Holes help make sponges and English muffins useful (and, in the case of the latter, delicious).
Without holes, they wouldn’t be flexible enough to bend into small crevices, or to sop up the perfect amount of jam and butter.
In a new study, University of Chicago scientists find that holes can also improve technology, including medical devices.
Published in Nature Materials, the paper describes an entirely new way to make a solar cell: by etching holes in the top layer to make it porous.
The innovation could form the basis for a less-invasive pacemaker, or similar medical devices.
It could be paired with a small light source to reduce the size of the bulky batteries that are currently implanted along with today’s pacemakers.
“We hope this opens many possibilities for further improvements in this field,” said Aleksander Prominski, the first author on the paper.
Prominski is a member of the lab of University of Chicago chemist Bozhi Tian, which specializes in creating ways to connect biological tissue and artificial materials—such as wires to modulate brain signals and surfaces for medical implants.
One of the areas they’re interested in is making devices that can be powered by light. We’re most familiar with this technology in the form of solar cells, but they can also use any light source, including artificial ones.
When operating in the body, such devices are known as photoelectrochemical cells and can be powered from a tiny optical fiber implanted in the body.
Normally, solar cells require two layers, which can be achieved either by combining the silicon with another material such as gold, or by mixing different kinds of atoms into each silicon layer.
But UChicago scientists in the Tian lab found they could create a solar cell out of pure silicon if they made one layer porous, like a sponge.
The resulting soft, flexible cell can be less than five microns across, which is about the size of a single red blood cell.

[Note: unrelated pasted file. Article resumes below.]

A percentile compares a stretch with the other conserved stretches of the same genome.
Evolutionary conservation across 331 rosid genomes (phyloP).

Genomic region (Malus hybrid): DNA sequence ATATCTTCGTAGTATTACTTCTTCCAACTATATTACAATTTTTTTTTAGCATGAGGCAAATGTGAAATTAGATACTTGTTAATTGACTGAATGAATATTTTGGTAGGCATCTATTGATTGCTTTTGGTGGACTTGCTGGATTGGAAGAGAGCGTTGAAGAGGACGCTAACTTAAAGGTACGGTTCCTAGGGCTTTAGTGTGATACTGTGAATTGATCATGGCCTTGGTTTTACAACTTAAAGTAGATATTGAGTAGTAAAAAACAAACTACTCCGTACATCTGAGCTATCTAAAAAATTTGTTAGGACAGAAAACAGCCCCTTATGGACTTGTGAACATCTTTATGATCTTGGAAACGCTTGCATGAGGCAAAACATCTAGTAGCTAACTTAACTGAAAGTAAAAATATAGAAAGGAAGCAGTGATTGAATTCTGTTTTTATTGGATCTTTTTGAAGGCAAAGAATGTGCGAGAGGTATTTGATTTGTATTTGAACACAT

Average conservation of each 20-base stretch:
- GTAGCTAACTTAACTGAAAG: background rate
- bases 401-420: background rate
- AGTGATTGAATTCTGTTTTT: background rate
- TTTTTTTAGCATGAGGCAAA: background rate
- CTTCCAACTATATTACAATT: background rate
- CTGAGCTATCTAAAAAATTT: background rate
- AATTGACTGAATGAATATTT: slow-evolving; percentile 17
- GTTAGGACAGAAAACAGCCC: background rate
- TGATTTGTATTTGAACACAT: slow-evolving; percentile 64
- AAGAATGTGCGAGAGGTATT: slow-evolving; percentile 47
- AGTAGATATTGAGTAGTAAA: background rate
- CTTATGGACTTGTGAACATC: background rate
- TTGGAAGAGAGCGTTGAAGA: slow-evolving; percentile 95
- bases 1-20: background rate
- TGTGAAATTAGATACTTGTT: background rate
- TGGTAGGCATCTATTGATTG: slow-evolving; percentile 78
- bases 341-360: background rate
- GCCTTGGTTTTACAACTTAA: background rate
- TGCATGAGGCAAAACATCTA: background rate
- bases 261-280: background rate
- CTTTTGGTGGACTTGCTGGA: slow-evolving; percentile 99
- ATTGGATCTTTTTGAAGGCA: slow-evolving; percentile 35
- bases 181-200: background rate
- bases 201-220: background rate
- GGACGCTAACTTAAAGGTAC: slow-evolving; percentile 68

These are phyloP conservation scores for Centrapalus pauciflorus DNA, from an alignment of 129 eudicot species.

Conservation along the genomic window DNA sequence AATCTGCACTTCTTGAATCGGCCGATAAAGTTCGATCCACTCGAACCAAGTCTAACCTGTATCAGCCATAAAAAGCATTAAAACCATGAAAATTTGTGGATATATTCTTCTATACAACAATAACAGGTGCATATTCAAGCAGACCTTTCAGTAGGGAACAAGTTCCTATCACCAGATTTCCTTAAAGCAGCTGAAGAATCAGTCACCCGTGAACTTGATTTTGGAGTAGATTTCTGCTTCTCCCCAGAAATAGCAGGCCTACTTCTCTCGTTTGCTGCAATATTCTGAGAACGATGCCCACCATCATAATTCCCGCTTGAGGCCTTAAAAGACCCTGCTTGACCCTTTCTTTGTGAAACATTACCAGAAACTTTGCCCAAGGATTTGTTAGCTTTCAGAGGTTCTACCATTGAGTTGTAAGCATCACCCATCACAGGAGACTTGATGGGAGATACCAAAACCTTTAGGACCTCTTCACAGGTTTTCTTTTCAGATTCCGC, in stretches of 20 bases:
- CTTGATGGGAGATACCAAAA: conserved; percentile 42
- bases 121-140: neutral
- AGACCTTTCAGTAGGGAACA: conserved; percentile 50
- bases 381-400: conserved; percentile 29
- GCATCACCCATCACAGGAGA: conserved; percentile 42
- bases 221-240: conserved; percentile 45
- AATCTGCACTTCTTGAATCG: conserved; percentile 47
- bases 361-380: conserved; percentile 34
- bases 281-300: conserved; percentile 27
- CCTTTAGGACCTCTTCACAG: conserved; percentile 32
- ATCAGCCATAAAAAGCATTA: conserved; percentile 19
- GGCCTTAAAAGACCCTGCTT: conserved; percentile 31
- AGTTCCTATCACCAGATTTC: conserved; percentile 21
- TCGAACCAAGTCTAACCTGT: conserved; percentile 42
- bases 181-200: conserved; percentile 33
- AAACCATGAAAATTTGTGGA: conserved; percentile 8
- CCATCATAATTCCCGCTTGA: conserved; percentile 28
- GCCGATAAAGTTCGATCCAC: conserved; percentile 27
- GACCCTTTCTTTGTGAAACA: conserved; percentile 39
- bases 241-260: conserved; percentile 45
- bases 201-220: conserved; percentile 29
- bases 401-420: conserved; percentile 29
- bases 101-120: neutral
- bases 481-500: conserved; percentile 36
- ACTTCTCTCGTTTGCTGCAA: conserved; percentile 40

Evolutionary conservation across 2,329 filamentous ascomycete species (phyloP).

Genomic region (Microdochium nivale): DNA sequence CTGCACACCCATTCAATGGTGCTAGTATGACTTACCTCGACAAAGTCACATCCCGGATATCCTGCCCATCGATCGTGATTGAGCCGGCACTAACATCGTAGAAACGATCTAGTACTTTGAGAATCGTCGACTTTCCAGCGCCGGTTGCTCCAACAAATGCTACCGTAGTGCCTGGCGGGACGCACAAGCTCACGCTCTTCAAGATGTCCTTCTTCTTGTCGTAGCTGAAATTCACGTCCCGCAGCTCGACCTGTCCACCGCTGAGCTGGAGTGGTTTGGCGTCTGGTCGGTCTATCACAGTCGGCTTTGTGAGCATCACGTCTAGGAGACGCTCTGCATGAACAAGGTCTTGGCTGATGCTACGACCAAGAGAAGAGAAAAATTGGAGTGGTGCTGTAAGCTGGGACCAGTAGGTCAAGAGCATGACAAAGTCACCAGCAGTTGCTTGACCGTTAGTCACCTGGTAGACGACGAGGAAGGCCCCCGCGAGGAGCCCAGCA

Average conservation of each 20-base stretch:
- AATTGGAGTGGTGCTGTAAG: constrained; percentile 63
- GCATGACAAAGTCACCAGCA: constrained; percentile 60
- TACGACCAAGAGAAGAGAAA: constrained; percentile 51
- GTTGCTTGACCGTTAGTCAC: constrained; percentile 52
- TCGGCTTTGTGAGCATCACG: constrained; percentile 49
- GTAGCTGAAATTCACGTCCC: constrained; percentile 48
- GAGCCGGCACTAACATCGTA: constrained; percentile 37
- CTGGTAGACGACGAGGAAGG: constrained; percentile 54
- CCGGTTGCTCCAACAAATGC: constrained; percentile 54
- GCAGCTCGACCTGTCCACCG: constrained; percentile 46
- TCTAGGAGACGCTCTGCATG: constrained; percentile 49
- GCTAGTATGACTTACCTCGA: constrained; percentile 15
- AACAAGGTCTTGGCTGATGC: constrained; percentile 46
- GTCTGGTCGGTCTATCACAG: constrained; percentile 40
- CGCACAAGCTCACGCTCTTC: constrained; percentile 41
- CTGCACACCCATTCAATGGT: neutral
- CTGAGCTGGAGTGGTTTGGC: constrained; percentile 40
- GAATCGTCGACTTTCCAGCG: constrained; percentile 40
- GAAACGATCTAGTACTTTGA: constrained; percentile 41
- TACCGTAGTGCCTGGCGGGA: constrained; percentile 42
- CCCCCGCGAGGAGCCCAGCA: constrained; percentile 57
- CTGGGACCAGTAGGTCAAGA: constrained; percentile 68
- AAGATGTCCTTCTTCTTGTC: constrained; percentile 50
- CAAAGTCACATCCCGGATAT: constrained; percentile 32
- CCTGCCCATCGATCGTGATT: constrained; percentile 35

It can then be paired with an optical fiber, which can be made as thin as a strand of human hair—significantly reducing the overall size of an implant, making it more body-friendly and less likely to cause side effects.
The porous cell has multiple advantages over the ways to manufacture traditional solar cells, streamlining the production process while maintaining the efficacy of the final product.
“You can make them in a matter of minutes, and the process doesn’t require high temperatures or toxic gases,” said Prominski.
Added study co-author Jiuyun Shi: “When we measured them, we saw the photocurrent was really high—two orders of magnitude higher than our previous designs.”
Then, to boost the material’s ability to stimulate heart or nerve cells, they treat it with oxygen plasma to oxidize the surface layer.
This step is counterintuitive for chemists, because silicon oxide most often works as an insulator, and “you don’t want the photoelectrochemical effect to be impeded by any insulating materials,” said Tian.
In this case, however, oxidization actually helps by making the silicon material hydrophilic—attracted to water—which boosts the signal to biological tissues.
“Finally, by adding a few-atoms-thick layer of metal oxide, you can further enhance the device properties,” said Pengju Li, another study co-author.
Because all of the components can be made to be biodegradable, the scientists can imagine the technology being used for short-term cardiac procedures. Instead of a second surgery for removal, the parts would degrade naturally after a few months.
The innovative approach might also be particularly useful for a procedure called cardiac resynchronization therapy which seeks to correct arrhythmias where the right and left chambers of the heart do not beat in time, because the devices could be placed in multiple areas of the heart to improve coverage.
Prominski is also excited about possible applications for nerve stimulation. “You could imagine implanting such devices in people who have chronic nerve degeneration in the wrists or hands, for example, in order to provide pain relief,” he said.
This novel way of making solar cells could also be of interest for sustainable energy or other non-medical applications.
Because these solar cells are designed to work best in a liquid environment, UChicago scientists think they could be used in applications such as artificial leaves and solar fuels.
Written by Louise Lerner.